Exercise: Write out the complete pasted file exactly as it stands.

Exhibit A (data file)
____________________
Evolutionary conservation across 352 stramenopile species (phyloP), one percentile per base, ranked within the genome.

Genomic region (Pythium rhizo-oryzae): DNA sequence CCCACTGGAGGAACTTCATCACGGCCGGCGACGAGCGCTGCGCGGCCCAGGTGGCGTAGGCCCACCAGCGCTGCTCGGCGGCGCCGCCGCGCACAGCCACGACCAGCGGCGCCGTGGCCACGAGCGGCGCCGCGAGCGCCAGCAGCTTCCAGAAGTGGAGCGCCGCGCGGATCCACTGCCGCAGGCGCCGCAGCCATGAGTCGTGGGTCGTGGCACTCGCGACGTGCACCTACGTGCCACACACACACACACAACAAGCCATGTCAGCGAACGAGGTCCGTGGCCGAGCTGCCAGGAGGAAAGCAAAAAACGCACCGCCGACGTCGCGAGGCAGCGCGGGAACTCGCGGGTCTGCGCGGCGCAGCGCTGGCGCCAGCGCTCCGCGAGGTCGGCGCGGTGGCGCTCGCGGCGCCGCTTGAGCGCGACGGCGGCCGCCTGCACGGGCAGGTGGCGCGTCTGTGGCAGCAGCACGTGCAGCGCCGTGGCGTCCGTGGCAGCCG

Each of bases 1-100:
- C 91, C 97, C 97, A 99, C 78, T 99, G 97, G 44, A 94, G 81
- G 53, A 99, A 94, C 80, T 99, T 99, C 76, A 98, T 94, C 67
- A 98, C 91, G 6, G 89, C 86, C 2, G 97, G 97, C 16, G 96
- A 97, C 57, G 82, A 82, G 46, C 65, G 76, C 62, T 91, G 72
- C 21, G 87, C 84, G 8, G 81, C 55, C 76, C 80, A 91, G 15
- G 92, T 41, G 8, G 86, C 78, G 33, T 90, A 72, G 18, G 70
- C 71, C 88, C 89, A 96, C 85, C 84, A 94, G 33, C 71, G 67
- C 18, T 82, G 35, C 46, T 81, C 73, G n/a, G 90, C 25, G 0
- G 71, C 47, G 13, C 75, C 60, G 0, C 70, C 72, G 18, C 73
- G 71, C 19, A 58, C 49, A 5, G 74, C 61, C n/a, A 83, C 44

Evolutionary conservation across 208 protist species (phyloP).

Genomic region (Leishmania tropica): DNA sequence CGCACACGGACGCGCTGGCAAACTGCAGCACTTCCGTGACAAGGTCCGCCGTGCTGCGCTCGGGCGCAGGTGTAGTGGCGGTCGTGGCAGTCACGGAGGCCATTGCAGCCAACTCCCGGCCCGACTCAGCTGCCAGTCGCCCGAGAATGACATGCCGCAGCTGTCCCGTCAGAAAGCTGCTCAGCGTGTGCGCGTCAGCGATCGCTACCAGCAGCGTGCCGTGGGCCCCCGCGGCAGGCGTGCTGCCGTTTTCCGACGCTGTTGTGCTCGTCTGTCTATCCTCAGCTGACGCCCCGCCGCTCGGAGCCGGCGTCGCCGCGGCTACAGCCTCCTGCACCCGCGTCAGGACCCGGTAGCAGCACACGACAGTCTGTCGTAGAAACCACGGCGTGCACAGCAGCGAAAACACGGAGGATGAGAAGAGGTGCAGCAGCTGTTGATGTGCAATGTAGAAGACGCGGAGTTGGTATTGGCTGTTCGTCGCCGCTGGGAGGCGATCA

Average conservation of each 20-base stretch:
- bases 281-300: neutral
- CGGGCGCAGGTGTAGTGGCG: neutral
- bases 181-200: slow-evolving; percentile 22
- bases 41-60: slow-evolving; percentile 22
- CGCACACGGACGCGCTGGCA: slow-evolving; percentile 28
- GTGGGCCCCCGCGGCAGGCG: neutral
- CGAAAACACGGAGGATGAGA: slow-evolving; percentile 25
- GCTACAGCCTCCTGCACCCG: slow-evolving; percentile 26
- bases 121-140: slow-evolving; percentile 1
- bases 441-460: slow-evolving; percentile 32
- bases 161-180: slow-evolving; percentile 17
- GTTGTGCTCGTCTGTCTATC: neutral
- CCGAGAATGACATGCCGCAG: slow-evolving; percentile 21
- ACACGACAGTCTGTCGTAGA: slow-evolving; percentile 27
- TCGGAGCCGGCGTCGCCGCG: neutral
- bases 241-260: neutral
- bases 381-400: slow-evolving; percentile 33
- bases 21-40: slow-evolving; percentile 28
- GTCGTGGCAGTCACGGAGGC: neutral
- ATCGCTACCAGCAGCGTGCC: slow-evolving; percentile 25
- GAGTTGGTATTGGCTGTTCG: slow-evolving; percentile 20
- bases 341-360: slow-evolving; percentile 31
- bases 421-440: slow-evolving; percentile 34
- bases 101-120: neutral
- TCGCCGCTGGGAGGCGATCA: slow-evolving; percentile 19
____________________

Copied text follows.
Evolutionary conservation across 352 stramenopile species (phyloP), one percentile per base, ranked within the genome.

Genomic region (Pythium rhizo-oryzae): DNA sequence CCCACTGGAGGAACTTCATCACGGCCGGCGACGAGCGCTGCGCGGCCCAGGTGGCGTAGGCCCACCAGCGCTGCTCGGCGGCGCCGCCGCGCACAGCCACGACCAGCGGCGCCGTGGCCACGAGCGGCGCCGCGAGCGCCAGCAGCTTCCAGAAGTGGAGCGCCGCGCGGATCCACTGCCGCAGGCGCCGCAGCCATGAGTCGTGGGTCGTGGCACTCGCGACGTGCACCTACGTGCCACACACACACACACAACAAGCCATGTCAGCGAACGAGGTCCGTGGCCGAGCTGCCAGGAGGAAAGCAAAAAACGCACCGCCGACGTCGCGAGGCAGCGCGGGAACTCGCGGGTCTGCGCGGCGCAGCGCTGGCGCCAGCGCTCCGCGAGGTCGGCGCGGTGGCGCTCGCGGCGCCGCTTGAGCGCGACGGCGGCCGCCTGCACGGGCAGGTGGCGCGTCTGTGGCAGCAGCACGTGCAGCGCCGTGGCGTCCGTGGCAGCCG

Each of bases 1-100:
- C 91, C 97, C 97, A 99, C 78, T 99, G 97, G 44, A 94, G 81
- G 53, A 99, A 94, C 80, T 99, T 99, C 76, A 98, T 94, C 67
- A 98, C 91, G 6, G 89, C 86, C 2, G 97, G 97, C 16, G 96
- A 97, C 57, G 82, A 82, G 46, C 65, G 76, C 62, T 91, G 72
- C 21, G 87, C 84, G 8, G 81, C 55, C 76, C 80, A 91, G 15
- G 92, T 41, G 8, G 86, C 78, G 33, T 90, A 72, G 18, G 70
- C 71, C 88, C 89, A 96, C 85, C 84, A 94, G 33, C 71, G 67
- C 18, T 82, G 35, C 46, T 81, C 73, G n/a, G 90, C 25, G 0
- G 71, C 47, G 13, C 75, C 60, G 0, C 70, C 72, G 18, C 73
- G 71, C 19, A 58, C 49, A 5, G 74, C 61, C n/a, A 83, C 44

Evolutionary conservation across 208 protist species (phyloP).

Genomic region (Leishmania tropica): DNA sequence CGCACACGGACGCGCTGGCAAACTGCAGCACTTCCGTGACAAGGTCCGCCGTGCTGCGCTCGGGCGCAGGTGTAGTGGCGGTCGTGGCAGTCACGGAGGCCATTGCAGCCAACTCCCGGCCCGACTCAGCTGCCAGTCGCCCGAGAATGACATGCCGCAGCTGTCCCGTCAGAAAGCTGCTCAGCGTGTGCGCGTCAGCGATCGCTACCAGCAGCGTGCCGTGGGCCCCCGCGGCAGGCGTGCTGCCGTTTTCCGACGCTGTTGTGCTCGTCTGTCTATCCTCAGCTGACGCCCCGCCGCTCGGAGCCGGCGTCGCCGCGGCTACAGCCTCCTGCACCCGCGTCAGGACCCGGTAGCAGCACACGACAGTCTGTCGTAGAAACCACGGCGTGCACAGCAGCGAAAACACGGAGGATGAGAAGAGGTGCAGCAGCTGTTGATGTGCAATGTAGAAGACGCGGAGTTGGTATTGGCTGTTCGTCGCCGCTGGGAGGCGATCA

Average conservation of each 20-base stretch:
- bases 281-300: neutral
- CGGGCGCAGGTGTAGTGGCG: neutral
- bases 181-200: slow-evolving; percentile 22
- bases 41-60: slow-evolving; percentile 22
- CGCACACGGACGCGCTGGCA: slow-evolving; percentile 28
- GTGGGCCCCCGCGGCAGGCG: neutral
- CGAAAACACGGAGGATGAGA: slow-evolving; percentile 25
- GCTACAGCCTCCTGCACCCG: slow-evolving; percentile 26
- bases 121-140: slow-evolving; percentile 1
- bases 441-460: slow-evolving; percentile 32
- bases 161-180: slow-evolving; percentile 17
- GTTGTGCTCGTCTGTCTATC: neutral
- CCGAGAATGACATGCCGCAG: slow-evolving; percentile 21
- ACACGACAGTCTGTCGTAGA: slow-evolving; percentile 27
- TCGGAGCCGGCGTCGCCGCG: neutral
- bases 241-260: neutral
- bases 381-400: slow-evolving; percentile 33
- bases 21-40: slow-evolving; percentile 28
- GTCGTGGCAGTCACGGAGGC: neutral
- ATCGCTACCAGCAGCGTGCC: slow-evolving; percentile 25
- GAGTTGGTATTGGCTGTTCG: slow-evolving; percentile 20
- bases 341-360: slow-evolving; percentile 31
- bases 421-440: slow-evolving; percentile 34
- bases 101-120: neutral
- TCGCCGCTGGGAGGCGATCA: slow-evolving; percentile 19